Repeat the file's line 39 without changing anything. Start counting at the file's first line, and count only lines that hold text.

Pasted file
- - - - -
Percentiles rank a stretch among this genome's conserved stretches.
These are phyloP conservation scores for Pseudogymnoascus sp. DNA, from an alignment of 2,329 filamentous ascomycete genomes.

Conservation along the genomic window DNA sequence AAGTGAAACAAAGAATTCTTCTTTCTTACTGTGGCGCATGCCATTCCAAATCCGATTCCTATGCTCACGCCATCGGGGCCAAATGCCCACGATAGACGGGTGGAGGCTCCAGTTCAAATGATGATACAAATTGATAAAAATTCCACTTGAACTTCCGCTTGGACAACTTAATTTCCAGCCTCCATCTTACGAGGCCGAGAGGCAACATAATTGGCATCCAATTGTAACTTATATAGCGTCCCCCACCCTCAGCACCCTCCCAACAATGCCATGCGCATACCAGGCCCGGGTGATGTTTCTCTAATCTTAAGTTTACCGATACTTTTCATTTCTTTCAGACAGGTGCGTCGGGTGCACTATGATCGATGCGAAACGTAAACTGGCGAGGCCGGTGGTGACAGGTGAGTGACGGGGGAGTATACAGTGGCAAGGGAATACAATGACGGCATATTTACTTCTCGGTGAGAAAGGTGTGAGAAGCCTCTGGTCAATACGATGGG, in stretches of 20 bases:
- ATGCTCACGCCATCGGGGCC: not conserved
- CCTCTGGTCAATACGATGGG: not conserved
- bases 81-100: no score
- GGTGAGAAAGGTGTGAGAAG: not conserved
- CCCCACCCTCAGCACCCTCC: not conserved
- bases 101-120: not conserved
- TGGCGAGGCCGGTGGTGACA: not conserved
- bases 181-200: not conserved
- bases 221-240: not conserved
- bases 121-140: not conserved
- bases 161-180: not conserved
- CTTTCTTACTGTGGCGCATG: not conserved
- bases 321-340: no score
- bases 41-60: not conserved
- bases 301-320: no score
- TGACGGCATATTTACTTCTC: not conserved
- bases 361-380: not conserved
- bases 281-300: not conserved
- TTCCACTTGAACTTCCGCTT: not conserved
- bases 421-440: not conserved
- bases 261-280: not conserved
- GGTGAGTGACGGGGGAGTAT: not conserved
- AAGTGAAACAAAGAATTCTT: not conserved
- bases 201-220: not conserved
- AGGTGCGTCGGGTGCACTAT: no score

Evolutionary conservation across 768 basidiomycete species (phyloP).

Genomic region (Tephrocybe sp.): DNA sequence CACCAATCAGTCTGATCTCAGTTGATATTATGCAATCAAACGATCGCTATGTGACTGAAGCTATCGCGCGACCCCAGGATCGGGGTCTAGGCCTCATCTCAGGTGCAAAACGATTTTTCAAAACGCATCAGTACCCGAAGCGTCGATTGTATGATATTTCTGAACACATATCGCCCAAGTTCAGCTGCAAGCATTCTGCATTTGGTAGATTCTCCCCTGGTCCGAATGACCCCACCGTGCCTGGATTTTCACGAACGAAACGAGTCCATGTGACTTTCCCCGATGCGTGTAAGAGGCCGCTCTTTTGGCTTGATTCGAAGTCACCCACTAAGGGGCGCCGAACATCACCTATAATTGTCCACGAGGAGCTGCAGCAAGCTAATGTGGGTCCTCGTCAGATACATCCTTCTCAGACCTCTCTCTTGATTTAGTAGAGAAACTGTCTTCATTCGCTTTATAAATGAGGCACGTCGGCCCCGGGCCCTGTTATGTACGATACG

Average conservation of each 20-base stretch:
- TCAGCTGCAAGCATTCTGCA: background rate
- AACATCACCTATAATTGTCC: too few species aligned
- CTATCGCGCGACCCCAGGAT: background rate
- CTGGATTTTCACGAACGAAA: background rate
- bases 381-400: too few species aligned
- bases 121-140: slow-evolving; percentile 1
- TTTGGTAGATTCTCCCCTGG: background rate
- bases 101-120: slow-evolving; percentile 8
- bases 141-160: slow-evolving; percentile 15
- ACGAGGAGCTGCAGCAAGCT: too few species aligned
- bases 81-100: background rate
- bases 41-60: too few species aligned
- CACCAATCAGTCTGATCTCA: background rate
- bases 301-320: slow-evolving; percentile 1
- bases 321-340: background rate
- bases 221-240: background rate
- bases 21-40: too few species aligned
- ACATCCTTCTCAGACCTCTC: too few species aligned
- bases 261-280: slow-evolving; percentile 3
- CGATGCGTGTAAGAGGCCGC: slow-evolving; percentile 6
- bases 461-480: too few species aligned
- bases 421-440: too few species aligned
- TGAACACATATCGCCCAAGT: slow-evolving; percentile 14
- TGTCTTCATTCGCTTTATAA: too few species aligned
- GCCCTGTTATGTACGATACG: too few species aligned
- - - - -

- bases 101-120: slow-evolving; percentile 8